I’m a millennial. I grew up on the internet and now I spend my days writing stories that will end up on the internet. As a member of the generation that has grown up with the internet I know how helpful of a tool it can be. The internet is a great resource for everything from making dinner to figuring out the political situation in whatever European country you might have an interest in today. It allows people of all generations and distance to talk and communicate. It allows for families to reach out to loved ones across all kinds of borders. The internet is really a great place. Unfortunately, like all good things, there is a bad side to the internet: comment sections.
Anyone who’s been on the internet for the past few months has seen the craziness that exists in internet comment sections. You would expect comment sections to get a little crazy, especially with all of the craziness going on in the political world.
I don’t know how discussions were held between people before the internet, I wasn’t alive, but I swear to God they weren’t as bad as they are now. It’s like with the ability to comment about anything, people throw all rules of respect out the window. Case in point, back in July, “Dr. Who” announced the next doctor would be played by the amazing actress Jodi Whittaker.
For the first time in the history of the show, there would be a female doctor. For those who don’t know, the Doctor is a shape-shifting, time traveling alien from a race that doesn’t even exist in the show anymore. The internet could handle the Doctor was a crazy alien, but broke down when it learned it would be a woman. Dorkly summed up the reactions pretty well with the headline “The New Doctor Who Is a Woman and Pissboys Are Melting Down,” but what angered me more was the way that people were commenting (http://www.dorkly.com/post/84662/the-new-doctor-who-is-a-woman-and-pissboys-are-melting-down). People were getting angry for the most irrational reasons and basically calling for the end of the show.
Crazy comment sections hit a little closer to home last week when I wrote about the term “illegal alien” (http://dailycampus.com/stories/2017/9/5/its-time-to-unpack-the-phrase-illegal-alien). I didn’t expect to get a calm response. After all, immigration is currently a very divisive topic and people have very strong opinions on it. With that being said, I didn’t expect the response I did. People were telling me to go back to my own country. People called me scum and said they hoped I would be shipped out or “removed” from this country. Some of them even questioned my ability as a college a student. And then of course, there was Scott Wilson who was happy to question where I was from by saying:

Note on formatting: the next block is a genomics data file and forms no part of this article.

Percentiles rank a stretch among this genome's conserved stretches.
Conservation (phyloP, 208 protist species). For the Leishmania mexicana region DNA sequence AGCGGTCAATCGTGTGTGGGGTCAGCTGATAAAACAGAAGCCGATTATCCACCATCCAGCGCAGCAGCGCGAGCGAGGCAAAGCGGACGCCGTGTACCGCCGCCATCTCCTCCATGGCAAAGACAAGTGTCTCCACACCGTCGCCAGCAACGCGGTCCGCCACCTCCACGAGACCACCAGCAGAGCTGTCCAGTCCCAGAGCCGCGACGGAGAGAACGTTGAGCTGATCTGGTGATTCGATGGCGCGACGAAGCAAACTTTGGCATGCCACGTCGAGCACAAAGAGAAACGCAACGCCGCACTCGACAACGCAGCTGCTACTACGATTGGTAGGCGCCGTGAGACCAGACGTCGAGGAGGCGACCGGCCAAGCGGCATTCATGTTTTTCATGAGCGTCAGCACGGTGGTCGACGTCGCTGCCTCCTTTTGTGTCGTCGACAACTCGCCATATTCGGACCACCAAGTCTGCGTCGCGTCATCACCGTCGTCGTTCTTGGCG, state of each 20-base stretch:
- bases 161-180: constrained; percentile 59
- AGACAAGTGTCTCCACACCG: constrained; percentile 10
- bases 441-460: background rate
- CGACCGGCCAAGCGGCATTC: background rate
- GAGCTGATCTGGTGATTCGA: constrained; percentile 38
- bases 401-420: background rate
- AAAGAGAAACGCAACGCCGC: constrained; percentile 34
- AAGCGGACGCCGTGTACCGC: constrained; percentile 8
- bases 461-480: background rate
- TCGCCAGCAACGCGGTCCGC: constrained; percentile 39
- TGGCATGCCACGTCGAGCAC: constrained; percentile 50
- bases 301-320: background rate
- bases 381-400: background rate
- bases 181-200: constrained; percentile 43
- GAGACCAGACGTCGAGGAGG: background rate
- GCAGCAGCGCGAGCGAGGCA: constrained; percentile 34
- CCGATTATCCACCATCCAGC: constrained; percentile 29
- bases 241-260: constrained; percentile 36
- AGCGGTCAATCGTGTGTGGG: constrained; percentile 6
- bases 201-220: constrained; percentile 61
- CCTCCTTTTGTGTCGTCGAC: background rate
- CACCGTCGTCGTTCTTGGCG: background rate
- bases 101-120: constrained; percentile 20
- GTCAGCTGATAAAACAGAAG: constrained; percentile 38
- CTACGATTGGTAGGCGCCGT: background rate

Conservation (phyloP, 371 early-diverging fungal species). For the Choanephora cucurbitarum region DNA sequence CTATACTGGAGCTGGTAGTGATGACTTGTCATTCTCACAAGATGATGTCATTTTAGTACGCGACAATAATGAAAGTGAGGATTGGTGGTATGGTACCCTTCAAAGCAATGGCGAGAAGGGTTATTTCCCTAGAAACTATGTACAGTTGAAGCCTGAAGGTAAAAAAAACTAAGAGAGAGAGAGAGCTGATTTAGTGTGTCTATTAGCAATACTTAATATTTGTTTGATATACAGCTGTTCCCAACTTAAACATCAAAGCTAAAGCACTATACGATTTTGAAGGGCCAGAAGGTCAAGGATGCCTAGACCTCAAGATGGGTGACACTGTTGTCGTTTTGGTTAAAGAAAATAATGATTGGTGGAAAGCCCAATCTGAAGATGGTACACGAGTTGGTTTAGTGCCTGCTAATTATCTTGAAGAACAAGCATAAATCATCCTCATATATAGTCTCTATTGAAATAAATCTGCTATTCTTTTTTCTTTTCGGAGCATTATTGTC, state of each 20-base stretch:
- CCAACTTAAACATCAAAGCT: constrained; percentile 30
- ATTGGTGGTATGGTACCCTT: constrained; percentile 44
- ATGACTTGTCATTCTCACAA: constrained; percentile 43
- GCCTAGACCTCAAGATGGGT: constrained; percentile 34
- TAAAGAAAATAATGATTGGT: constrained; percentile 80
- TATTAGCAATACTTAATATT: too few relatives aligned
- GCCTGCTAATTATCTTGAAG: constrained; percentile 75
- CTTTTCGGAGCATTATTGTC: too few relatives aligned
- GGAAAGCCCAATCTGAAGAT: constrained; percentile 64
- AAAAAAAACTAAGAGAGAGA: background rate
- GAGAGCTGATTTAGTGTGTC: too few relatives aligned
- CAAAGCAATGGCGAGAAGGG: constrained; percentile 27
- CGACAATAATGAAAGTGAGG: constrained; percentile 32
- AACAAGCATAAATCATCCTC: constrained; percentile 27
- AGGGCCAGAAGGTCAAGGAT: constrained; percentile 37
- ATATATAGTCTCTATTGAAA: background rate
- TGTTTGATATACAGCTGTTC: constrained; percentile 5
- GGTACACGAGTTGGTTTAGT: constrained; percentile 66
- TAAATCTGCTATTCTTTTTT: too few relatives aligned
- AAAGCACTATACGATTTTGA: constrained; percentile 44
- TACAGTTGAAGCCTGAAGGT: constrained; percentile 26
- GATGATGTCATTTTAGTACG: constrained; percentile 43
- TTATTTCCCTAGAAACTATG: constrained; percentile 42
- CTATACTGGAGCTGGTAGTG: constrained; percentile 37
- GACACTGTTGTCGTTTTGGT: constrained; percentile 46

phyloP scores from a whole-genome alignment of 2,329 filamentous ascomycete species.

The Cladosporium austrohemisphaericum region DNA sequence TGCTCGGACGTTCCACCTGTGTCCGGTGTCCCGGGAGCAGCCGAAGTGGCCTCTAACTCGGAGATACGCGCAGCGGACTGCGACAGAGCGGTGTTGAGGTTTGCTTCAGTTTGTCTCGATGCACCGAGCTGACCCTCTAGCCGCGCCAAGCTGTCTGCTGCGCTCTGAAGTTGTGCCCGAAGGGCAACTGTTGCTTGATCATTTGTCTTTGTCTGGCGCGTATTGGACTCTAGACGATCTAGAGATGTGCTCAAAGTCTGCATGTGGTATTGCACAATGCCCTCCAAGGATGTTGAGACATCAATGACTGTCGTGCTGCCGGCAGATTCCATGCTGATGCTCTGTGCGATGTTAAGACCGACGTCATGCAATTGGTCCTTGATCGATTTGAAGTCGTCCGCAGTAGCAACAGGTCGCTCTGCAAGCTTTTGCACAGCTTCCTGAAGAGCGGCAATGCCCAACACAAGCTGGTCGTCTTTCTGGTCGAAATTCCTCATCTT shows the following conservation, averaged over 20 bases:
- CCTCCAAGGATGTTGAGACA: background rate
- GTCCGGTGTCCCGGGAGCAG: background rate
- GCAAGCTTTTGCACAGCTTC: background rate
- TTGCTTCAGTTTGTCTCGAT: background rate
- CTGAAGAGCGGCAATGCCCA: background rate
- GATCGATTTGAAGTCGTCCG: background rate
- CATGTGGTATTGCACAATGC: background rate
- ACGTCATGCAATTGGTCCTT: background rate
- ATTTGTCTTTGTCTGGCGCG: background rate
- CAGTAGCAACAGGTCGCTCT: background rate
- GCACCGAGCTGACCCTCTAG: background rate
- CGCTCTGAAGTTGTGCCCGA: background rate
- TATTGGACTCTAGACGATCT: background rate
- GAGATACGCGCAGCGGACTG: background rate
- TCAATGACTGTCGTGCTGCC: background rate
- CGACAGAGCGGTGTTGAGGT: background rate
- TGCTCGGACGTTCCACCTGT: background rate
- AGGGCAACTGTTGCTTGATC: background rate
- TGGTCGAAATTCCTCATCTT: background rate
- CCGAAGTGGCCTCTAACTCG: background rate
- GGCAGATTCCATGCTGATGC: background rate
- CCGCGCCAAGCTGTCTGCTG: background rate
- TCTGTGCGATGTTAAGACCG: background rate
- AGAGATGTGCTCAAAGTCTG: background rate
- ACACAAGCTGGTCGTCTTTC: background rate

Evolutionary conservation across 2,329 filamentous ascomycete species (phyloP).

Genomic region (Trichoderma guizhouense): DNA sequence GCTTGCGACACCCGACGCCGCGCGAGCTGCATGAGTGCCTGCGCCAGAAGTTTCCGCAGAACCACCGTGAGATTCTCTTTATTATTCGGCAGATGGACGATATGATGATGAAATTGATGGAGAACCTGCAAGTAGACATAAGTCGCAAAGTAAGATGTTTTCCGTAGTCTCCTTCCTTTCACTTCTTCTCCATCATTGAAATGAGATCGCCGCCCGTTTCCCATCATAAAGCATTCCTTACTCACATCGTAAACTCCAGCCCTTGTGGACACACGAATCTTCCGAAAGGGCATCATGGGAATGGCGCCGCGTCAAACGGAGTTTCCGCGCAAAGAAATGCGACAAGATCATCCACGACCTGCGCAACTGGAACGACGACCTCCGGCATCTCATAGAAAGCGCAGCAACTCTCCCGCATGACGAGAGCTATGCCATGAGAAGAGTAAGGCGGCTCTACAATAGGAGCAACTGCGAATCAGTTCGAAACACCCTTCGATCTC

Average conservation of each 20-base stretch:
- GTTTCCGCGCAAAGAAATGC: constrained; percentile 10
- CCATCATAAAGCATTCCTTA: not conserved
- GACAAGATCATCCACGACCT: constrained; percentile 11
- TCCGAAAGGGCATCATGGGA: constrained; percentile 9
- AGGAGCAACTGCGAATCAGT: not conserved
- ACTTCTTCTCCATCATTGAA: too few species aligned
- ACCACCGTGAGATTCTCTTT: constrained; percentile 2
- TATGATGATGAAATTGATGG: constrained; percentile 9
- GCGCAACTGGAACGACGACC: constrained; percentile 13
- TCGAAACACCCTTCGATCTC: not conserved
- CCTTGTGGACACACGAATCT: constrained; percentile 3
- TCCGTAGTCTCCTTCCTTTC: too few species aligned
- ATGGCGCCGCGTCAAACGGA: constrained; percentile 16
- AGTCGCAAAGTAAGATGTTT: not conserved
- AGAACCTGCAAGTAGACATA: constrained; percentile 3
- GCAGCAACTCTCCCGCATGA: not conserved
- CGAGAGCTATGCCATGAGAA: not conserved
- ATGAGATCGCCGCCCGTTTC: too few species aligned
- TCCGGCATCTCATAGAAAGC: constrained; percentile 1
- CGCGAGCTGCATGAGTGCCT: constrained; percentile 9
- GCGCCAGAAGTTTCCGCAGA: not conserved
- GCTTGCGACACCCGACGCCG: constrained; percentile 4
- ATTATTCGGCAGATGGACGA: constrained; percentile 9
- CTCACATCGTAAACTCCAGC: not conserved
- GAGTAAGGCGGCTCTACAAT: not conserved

“Where are you from? Because you are clearly not an American. In fact, you are what is known as a domestic enemy. And it is my fervent hope and prayer that someday soon you are properly treated as one.”
Did you hear that? Because I expressed an opinion that was different from Mr. Wilson’s, I’m a domestic enemy. Exciting times we live in.
I believe in the need and importance of debate. Debate allows people with different ideas to communicate their beliefs and maybe even convert someone who doesn’t agree with them. That being said, if someone doesn’t agree with them there is no reason to start spewing hate. 90 percent of people commenting on these stories lack the stones to say something so atrocious in public. Most of them also probably know how ridiculous what they are saying is yet, because they can hide behind their computer screens, they think it’s okay. It’s not.
When I first started in journalism, I was told to never read the comments. But, as a journalist, I also like to see what people think of the work that we are doing. That’s an impossible task to do when 99 percent of comments are bashing the work being done, calling things “#FAKENEWS” and directly attacking the reporters.
Want the so-called “fake news” to improve? Maybe stop being a dick in the comments and actually give a real critique and start a real discussion. Journalists, and the internet, will thank you.
Amar Batra is a senior staff photographer and weekly columnist for The Daily Campus. He can be reached via email firstname.lastname@example.org. He tweets at @amar_batra19.